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Hungarians Vote Against EU Refugee Plan


In Hungary today, voters went to the polls to consider a measure to stop the European Union from relocating a small number of refugees to that central European country. Some 93 percent of the Hungarians who cast votes today rejected the measure, but the measure was declared invalid today because of poor voter turnout. NPR's Soraya Sarhaddi Nelson reports from Budapest.

SORAYA SARHADDI NELSON, BYLINE: A small but steady trickle of Hungarians came to this polling station in the business district where smiling election workers stamp their ballots and pointed them to makeshift voting booths. Their task was simple - answer this question posed by the government of Prime Minister Viktor Orban. Do you want the European Union to mandate the obligatory resettlement of non-Hungarian citizens into Hungary? Yes or no. An overwhelming number checked no and dropped their ballot into a waste-bin-shaped box.

Orban's allies declared victory, but the referendum was rendered invalid because only 2 in 5 eligible voters showed up, a minimum 50 percent plus one vote was needed for it to pass. Zoltan Kovacs is the Hungarian government spokesman. He says even though it's invalid, the referendum wasn't a waste of time or money.


ZOLTAN KOVACS: We believe it's going to be a clear message, a message that cannot be disregarded, neither by the Hungarian government nor by any European institution.

NELSON: Never mind that the year-old EU plan to temporarily relocate some 1,300 refugees to Hungary has been off the table for some time. Many voters agreed with their prime minister that Hungarians had to send Brussels a message.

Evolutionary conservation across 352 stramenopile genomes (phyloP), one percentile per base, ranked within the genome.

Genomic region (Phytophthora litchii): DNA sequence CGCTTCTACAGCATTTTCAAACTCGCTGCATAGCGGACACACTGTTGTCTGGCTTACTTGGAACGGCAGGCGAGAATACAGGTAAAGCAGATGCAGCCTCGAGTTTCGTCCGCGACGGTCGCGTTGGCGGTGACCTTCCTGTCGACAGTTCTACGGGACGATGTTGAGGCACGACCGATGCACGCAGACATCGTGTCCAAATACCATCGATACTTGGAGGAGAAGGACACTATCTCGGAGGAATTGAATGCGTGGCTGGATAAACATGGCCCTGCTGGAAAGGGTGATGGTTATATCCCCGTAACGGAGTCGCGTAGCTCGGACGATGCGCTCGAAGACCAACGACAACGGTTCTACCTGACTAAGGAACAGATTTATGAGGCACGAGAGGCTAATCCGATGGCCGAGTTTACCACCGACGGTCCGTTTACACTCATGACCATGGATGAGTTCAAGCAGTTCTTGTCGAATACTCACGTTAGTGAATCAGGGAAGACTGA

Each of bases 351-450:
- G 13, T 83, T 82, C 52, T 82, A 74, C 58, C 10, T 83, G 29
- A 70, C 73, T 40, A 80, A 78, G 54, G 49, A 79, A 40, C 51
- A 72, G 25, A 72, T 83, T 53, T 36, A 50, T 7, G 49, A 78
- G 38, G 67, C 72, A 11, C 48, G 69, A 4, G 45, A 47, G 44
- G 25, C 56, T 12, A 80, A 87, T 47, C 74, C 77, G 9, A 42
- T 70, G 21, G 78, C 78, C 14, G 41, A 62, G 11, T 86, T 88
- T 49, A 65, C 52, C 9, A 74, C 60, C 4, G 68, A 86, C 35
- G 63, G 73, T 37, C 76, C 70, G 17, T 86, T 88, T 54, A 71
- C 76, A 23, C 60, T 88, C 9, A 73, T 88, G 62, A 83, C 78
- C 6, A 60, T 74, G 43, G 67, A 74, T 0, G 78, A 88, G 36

YULIA UHAS: I voted no.

NELSON: That's Yulia Uhas (ph). The reason the 64 year old gave me is one I heard from a lot of older voters today. Hungary must stay Christian and undiluted by immigration.

UHAS: (Speaking Hungarian).

NELSON: Uhas adds in Hungarian, let the EU take steps to care for the mostly young and single males pouring into Europe back in their homelands. Social worker Ilona Kovacs (ph), who also voted no, agrees.

ILONA KOVACS: (Speaking Hungarian).

NELSON: She tells me she wants her children and grandchildren to grow up in their own culture. But younger Hungarians I interviewed were embarrassed by the xenophobia. Thousands heeded the call of an opposition party called Two-tailed Dog to cast invalid votes by marking both yes and no on the ballots. The party on its Facebook site said it received more than 3,000 photos of defaced ballots their supporters cast. One who heeded the satire-loving party's call was 29-year-old Alexandra (ph). She was afraid to give me her last name for fear of repercussions.

ALEXANDRA: This referendum is perfectly unnecessary, so that's why I voted this way.

NELSON: For refugees, the government's push to demonize them is no laughing matter. Very few asylum-seekers are being allowed in Hungary these days, and human rights activists report hundreds of would-be refugees are languishing in deplorable conditions behind razor-wire fences on the southern border. One advocate who's known locally by his first name, Beruse (ph), and who is a refugee from Iran says he worries the invalidated referendum will hasten the government's plan to close all refugee reception centers in Hungary.

That would mean the 2,000 or so asylum-seekers who remain here awaiting the outcome of their cases could face worse living conditions than they do now.

BERUSE: It is going to be more scarier especially for those refugees that are going to be in countrysides.

NELSON: He says xenophobia is more pronounced in small Hungarian towns and villages where many people have never met a refugee before. The prime minister got the highest level of support from those areas. Soraya Sarhaddi Nelson, NPR News, Budapest. Transcript provided by NPR, Copyright NPR.

Special correspondent Soraya Sarhaddi Nelson is based in Berlin. Her reports can be heard on NPR's award-winning programs, including Morning Edition and All Things Considered, and read at NPR.org. From 2012 until 2018 Nelson was NPR's bureau chief in Berlin. She won the ICFJ 2017 Excellence in International Reporting Award for her work in Central and Eastern Europe, North Africa, the Middle East and Afghanistan.
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